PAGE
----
Poet Amir Sulaiman discusses cultural power of poetry


Oreste Visentini/The Daily Northwestern

Amir Sulaiman discusses poetry in Swift Hall. Sulaiman spoke as part of the Muslim-cultural Students Association’s Fall Concert.

Adrian Wan, Reporter

While listening to Lauryn Hill’s hip hop music in the late 90s, Amir Sulaiman — a poet known for combining love, race and religion in his work — said he was surprised by its evocative style, which prompted him toward “mastering poetry.”

“Everything of me comes from poetry,” Sulaiman said. “In the first place I’m a poet and then from poet I became a performer, a screenwriter and an activist.”

Sulaiman recounted the development of his passion for poetry and its social implications at the Muslim-cultural Students Association’s Fall Concert on Thursday. About 30 people attended the event in Swift Hall, which began with a Qur’an recitation performed by two Northwestern students. Sulaiman then read his poems and shared their meanings.

Eager to learn more about expressing himself through storytelling at a young age, Sulaiman started to explore different realms of poetry — from Langston Hughes to Sufi poetry, he said.

“Since then, I’ve been living all of it up and metabolizing it into what you see now,” Sulaiman said.

As a black Muslim man born and raised in the U.S., Sulaiman said he was repeatedly questioned about his “true origin.”

In response, Sulaiman said he adopted poetry to communicate his feelings with the public and challenge stereotypes. At Thursday’s event, he encouraged the audience to engage more in the community to combat cultural misunderstandings.

“Everyone who lives in the city of knowledge is an immigrant from the city of ignorance … so we have to engage with each other even though it is challenging for a great amount of people,” Sulaiman said.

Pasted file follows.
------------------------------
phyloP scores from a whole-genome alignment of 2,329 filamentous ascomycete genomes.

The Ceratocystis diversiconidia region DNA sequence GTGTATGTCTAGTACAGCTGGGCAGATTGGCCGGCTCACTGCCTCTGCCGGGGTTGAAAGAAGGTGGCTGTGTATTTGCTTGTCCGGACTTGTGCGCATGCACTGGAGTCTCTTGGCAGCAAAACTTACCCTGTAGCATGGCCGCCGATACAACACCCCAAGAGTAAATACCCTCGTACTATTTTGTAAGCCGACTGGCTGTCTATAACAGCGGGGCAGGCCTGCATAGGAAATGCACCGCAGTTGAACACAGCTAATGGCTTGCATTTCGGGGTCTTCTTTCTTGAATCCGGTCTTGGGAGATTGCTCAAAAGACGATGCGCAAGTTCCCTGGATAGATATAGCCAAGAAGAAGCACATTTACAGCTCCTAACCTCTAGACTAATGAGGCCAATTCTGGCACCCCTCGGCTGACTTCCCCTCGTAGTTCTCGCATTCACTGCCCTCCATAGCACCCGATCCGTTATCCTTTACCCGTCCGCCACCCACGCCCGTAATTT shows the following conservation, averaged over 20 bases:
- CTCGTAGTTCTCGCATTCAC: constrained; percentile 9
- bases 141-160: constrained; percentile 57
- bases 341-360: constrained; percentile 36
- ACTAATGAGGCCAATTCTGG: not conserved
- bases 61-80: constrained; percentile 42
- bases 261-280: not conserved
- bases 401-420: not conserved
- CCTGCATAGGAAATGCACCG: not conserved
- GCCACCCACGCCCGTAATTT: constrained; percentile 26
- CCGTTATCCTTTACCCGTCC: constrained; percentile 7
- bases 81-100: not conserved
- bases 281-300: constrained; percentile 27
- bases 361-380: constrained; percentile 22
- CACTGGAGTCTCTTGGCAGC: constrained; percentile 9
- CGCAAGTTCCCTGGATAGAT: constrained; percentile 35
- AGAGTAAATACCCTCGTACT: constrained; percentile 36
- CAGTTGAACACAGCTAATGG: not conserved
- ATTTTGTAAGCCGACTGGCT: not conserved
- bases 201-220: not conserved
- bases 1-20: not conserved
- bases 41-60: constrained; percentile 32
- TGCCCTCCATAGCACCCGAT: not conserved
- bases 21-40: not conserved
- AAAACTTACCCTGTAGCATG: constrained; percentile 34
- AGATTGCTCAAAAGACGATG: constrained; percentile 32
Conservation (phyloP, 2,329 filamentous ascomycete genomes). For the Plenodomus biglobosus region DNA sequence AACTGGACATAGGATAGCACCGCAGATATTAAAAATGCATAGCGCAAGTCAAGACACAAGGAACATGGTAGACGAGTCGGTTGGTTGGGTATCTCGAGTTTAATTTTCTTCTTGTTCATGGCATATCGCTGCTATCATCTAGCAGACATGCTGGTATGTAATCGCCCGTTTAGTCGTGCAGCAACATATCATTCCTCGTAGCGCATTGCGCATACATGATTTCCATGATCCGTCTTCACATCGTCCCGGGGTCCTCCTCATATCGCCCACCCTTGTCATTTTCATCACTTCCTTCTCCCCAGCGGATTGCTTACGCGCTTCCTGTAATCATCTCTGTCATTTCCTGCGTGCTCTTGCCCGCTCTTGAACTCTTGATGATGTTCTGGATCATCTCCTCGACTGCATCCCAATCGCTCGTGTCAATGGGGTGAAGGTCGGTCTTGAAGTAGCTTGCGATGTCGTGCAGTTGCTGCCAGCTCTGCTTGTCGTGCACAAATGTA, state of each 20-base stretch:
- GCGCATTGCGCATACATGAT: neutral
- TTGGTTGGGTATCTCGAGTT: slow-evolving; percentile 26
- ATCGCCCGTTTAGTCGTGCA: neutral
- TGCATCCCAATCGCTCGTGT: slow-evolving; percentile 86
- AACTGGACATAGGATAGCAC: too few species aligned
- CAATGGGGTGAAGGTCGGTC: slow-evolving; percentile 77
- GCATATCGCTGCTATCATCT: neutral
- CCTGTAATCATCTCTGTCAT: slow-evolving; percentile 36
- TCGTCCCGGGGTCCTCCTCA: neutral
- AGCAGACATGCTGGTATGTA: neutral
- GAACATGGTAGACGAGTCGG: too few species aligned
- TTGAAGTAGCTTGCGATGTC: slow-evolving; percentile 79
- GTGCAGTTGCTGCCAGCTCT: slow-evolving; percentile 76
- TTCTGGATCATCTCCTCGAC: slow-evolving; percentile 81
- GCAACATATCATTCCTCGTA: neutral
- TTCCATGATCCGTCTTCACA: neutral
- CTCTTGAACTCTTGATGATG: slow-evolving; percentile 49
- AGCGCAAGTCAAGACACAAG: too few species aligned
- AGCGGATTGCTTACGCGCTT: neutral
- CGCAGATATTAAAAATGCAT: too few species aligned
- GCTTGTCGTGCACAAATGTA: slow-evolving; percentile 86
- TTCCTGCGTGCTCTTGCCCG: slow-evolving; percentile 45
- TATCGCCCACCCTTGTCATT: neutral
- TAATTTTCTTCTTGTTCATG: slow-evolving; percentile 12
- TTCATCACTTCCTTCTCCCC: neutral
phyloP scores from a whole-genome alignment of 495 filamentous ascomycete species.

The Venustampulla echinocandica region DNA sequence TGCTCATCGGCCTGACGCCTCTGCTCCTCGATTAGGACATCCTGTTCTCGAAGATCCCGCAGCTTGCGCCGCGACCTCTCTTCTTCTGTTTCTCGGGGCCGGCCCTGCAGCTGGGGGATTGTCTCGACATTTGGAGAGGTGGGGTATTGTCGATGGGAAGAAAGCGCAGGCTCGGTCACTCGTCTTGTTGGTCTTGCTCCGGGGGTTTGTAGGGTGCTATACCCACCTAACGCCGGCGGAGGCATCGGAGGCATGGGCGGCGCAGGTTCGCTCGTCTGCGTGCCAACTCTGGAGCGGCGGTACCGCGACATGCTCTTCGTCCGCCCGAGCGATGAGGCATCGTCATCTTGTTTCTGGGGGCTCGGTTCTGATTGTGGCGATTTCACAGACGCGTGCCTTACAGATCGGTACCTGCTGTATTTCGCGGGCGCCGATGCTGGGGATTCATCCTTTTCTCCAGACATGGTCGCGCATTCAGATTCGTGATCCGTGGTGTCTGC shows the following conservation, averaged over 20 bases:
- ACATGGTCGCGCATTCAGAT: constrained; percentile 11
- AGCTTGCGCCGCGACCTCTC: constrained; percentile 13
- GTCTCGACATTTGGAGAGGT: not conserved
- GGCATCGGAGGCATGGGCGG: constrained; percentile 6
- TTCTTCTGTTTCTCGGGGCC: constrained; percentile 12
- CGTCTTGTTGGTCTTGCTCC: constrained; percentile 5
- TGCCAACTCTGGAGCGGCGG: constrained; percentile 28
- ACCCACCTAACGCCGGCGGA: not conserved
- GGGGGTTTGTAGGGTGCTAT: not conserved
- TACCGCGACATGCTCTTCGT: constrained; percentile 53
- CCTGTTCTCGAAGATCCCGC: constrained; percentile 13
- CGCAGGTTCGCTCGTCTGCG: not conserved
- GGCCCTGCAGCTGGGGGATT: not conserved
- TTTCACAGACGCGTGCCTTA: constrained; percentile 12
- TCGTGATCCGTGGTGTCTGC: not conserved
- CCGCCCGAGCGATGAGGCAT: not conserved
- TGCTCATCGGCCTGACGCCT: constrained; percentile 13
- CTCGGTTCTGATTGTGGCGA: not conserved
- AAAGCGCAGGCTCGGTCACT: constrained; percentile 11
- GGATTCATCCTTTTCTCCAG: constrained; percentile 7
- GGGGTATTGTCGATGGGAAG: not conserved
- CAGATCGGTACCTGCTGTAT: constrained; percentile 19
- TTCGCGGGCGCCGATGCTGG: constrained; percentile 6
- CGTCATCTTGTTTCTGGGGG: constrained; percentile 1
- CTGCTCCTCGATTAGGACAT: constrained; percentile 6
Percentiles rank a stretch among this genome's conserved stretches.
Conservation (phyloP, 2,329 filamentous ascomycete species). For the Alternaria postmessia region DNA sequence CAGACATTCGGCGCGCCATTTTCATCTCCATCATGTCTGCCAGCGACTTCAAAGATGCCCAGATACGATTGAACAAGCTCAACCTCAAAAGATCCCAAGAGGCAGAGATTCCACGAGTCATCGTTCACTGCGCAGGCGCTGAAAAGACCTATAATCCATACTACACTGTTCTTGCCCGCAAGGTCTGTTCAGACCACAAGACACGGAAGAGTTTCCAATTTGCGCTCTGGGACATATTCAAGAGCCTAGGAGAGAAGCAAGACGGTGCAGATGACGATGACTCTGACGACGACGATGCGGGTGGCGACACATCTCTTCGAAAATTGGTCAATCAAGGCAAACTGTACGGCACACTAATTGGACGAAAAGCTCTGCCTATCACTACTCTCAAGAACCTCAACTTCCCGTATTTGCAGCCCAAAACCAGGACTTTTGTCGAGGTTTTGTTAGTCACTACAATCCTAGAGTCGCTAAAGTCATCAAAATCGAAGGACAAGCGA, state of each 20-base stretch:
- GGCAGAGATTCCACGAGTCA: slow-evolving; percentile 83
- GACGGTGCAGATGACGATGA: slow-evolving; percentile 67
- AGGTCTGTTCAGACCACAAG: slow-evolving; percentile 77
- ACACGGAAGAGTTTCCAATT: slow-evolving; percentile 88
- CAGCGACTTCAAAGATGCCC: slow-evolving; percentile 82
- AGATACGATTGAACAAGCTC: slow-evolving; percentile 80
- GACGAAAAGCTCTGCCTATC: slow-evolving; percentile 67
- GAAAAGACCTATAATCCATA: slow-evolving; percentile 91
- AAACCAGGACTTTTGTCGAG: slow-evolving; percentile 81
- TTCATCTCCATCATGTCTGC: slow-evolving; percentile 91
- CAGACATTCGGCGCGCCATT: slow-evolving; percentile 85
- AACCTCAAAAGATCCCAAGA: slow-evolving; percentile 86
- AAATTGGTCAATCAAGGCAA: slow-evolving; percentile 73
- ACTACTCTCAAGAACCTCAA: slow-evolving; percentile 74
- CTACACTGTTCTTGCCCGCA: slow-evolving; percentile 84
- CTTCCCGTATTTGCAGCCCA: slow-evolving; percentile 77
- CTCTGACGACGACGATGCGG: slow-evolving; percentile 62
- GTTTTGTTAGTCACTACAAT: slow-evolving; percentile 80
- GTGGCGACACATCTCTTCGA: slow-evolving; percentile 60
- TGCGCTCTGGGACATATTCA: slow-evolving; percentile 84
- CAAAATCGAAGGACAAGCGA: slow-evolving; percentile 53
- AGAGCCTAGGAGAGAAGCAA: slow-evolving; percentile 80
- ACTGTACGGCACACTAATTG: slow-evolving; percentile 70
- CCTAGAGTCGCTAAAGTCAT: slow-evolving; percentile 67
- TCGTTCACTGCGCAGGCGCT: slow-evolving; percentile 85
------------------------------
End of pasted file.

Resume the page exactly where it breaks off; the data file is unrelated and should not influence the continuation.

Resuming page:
McCormick junior Ayesha Rahman, director of public relations of McSA, told The Daily the event was geared toward all students, regardless of their religion.

“For the Muslim students on campus, we hope to give them new perspectives on their own faith,” Rahman said. “As for the non-Muslim students, we enable them to learn about Islam through the medium of poetry, instead of just stating facts to them.”

She added that the event served as a “beautiful” way to introduce Islamic culture to students with different cultural backgrounds.

Sulaiman said poetry functions as the most effective means to engage community members, transcending discussions that often revolve around “lengthy Facebook comment threads.”

“The representation by poems is more natural and more organic and more unifying than it is to have political powers because it is not as strong as cultural powers,” Sulaiman said.

Weinberg junior Fidak Khan said she appreciated that the group invited a speaker whose understanding of the world crosses the boundaries of Islam.

“I agree that poetry and cultural things sometimes have more power because they can touch your heart, whereas legislation and politics might be very contentious,” Khan said. “But I think you need both because (poetry) touches one’s heart and (political power) has more direct power in people’s lives.”

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